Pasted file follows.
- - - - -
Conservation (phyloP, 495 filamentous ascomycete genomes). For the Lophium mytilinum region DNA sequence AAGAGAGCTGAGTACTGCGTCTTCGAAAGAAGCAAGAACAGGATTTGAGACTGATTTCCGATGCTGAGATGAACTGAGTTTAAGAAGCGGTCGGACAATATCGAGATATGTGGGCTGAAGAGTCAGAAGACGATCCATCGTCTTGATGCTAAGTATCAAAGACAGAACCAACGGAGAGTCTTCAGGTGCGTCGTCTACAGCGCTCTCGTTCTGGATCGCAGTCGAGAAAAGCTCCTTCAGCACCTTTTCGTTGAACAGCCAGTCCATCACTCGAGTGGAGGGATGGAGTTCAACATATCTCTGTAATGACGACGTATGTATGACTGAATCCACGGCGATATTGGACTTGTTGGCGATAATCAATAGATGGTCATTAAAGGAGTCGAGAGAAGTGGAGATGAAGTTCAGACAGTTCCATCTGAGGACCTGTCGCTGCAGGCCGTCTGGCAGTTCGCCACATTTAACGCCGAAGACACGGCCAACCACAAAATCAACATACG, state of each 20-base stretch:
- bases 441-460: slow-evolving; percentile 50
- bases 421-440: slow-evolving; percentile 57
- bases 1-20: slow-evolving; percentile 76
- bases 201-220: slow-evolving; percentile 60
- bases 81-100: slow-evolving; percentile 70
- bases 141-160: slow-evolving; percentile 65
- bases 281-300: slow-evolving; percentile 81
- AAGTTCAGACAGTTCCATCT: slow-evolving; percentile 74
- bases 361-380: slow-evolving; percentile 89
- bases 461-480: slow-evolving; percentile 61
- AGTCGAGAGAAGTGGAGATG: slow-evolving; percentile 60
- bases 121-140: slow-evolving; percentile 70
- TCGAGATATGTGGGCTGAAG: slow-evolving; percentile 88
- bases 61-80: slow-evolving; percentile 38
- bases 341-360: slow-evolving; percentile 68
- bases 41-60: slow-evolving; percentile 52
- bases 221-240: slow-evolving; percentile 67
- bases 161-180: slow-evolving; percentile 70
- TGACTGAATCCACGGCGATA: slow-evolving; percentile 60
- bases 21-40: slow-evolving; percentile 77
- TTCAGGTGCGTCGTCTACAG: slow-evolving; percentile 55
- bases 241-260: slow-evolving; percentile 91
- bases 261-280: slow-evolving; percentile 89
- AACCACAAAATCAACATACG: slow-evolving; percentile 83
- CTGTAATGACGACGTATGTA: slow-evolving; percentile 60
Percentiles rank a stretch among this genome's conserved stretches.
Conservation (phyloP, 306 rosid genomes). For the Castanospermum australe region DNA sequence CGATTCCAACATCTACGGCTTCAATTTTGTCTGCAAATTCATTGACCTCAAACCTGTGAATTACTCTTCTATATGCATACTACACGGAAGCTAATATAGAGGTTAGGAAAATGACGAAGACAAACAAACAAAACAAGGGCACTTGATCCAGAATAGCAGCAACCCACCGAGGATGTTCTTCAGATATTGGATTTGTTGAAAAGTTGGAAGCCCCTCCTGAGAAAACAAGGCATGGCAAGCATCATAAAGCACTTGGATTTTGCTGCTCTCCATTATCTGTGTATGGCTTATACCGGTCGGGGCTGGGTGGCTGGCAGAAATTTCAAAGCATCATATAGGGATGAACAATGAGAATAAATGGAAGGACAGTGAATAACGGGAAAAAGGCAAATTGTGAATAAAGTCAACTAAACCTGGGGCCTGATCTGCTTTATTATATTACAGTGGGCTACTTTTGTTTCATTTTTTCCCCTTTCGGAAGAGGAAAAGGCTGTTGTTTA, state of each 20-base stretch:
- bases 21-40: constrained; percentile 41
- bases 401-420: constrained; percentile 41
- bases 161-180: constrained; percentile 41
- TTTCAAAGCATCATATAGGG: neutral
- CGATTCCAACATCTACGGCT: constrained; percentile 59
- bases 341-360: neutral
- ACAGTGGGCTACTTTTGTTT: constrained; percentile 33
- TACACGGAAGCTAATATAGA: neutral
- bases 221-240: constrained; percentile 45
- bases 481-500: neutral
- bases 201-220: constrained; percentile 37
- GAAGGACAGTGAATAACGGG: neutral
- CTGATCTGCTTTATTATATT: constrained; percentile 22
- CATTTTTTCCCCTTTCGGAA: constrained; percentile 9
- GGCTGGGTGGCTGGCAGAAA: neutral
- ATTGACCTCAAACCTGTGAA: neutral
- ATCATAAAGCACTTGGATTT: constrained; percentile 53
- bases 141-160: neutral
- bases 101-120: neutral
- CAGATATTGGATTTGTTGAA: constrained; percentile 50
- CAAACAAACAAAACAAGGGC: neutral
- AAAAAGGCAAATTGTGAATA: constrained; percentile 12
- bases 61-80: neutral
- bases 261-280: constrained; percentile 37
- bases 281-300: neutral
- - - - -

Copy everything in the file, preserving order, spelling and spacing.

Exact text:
Conservation (phyloP, 495 filamentous ascomycete genomes). For the Lophium mytilinum region DNA sequence AAGAGAGCTGAGTACTGCGTCTTCGAAAGAAGCAAGAACAGGATTTGAGACTGATTTCCGATGCTGAGATGAACTGAGTTTAAGAAGCGGTCGGACAATATCGAGATATGTGGGCTGAAGAGTCAGAAGACGATCCATCGTCTTGATGCTAAGTATCAAAGACAGAACCAACGGAGAGTCTTCAGGTGCGTCGTCTACAGCGCTCTCGTTCTGGATCGCAGTCGAGAAAAGCTCCTTCAGCACCTTTTCGTTGAACAGCCAGTCCATCACTCGAGTGGAGGGATGGAGTTCAACATATCTCTGTAATGACGACGTATGTATGACTGAATCCACGGCGATATTGGACTTGTTGGCGATAATCAATAGATGGTCATTAAAGGAGTCGAGAGAAGTGGAGATGAAGTTCAGACAGTTCCATCTGAGGACCTGTCGCTGCAGGCCGTCTGGCAGTTCGCCACATTTAACGCCGAAGACACGGCCAACCACAAAATCAACATACG, state of each 20-base stretch:
- bases 441-460: slow-evolving; percentile 50
- bases 421-440: slow-evolving; percentile 57
- bases 1-20: slow-evolving; percentile 76
- bases 201-220: slow-evolving; percentile 60
- bases 81-100: slow-evolving; percentile 70
- bases 141-160: slow-evolving; percentile 65
- bases 281-300: slow-evolving; percentile 81
- AAGTTCAGACAGTTCCATCT: slow-evolving; percentile 74
- bases 361-380: slow-evolving; percentile 89
- bases 461-480: slow-evolving; percentile 61
- AGTCGAGAGAAGTGGAGATG: slow-evolving; percentile 60
- bases 121-140: slow-evolving; percentile 70
- TCGAGATATGTGGGCTGAAG: slow-evolving; percentile 88
- bases 61-80: slow-evolving; percentile 38
- bases 341-360: slow-evolving; percentile 68
- bases 41-60: slow-evolving; percentile 52
- bases 221-240: slow-evolving; percentile 67
- bases 161-180: slow-evolving; percentile 70
- TGACTGAATCCACGGCGATA: slow-evolving; percentile 60
- bases 21-40: slow-evolving; percentile 77
- TTCAGGTGCGTCGTCTACAG: slow-evolving; percentile 55
- bases 241-260: slow-evolving; percentile 91
- bases 261-280: slow-evolving; percentile 89
- AACCACAAAATCAACATACG: slow-evolving; percentile 83
- CTGTAATGACGACGTATGTA: slow-evolving; percentile 60
Percentiles rank a stretch among this genome's conserved stretches.
Conservation (phyloP, 306 rosid genomes). For the Castanospermum australe region DNA sequence CGATTCCAACATCTACGGCTTCAATTTTGTCTGCAAATTCATTGACCTCAAACCTGTGAATTACTCTTCTATATGCATACTACACGGAAGCTAATATAGAGGTTAGGAAAATGACGAAGACAAACAAACAAAACAAGGGCACTTGATCCAGAATAGCAGCAACCCACCGAGGATGTTCTTCAGATATTGGATTTGTTGAAAAGTTGGAAGCCCCTCCTGAGAAAACAAGGCATGGCAAGCATCATAAAGCACTTGGATTTTGCTGCTCTCCATTATCTGTGTATGGCTTATACCGGTCGGGGCTGGGTGGCTGGCAGAAATTTCAAAGCATCATATAGGGATGAACAATGAGAATAAATGGAAGGACAGTGAATAACGGGAAAAAGGCAAATTGTGAATAAAGTCAACTAAACCTGGGGCCTGATCTGCTTTATTATATTACAGTGGGCTACTTTTGTTTCATTTTTTCCCCTTTCGGAAGAGGAAAAGGCTGTTGTTTA, state of each 20-base stretch:
- bases 21-40: constrained; percentile 41
- bases 401-420: constrained; percentile 41
- bases 161-180: constrained; percentile 41
- TTTCAAAGCATCATATAGGG: neutral
- CGATTCCAACATCTACGGCT: constrained; percentile 59
- bases 341-360: neutral
- ACAGTGGGCTACTTTTGTTT: constrained; percentile 33
- TACACGGAAGCTAATATAGA: neutral
- bases 221-240: constrained; percentile 45
- bases 481-500: neutral
- bases 201-220: constrained; percentile 37
- GAAGGACAGTGAATAACGGG: neutral
- CTGATCTGCTTTATTATATT: constrained; percentile 22
- CATTTTTTCCCCTTTCGGAA: constrained; percentile 9
- GGCTGGGTGGCTGGCAGAAA: neutral
- ATTGACCTCAAACCTGTGAA: neutral
- ATCATAAAGCACTTGGATTT: constrained; percentile 53
- bases 141-160: neutral
- bases 101-120: neutral
- CAGATATTGGATTTGTTGAA: constrained; percentile 50
- CAAACAAACAAAACAAGGGC: neutral
- AAAAAGGCAAATTGTGAATA: constrained; percentile 12
- bases 61-80: neutral
- bases 261-280: constrained; percentile 37
- bases 281-300: neutral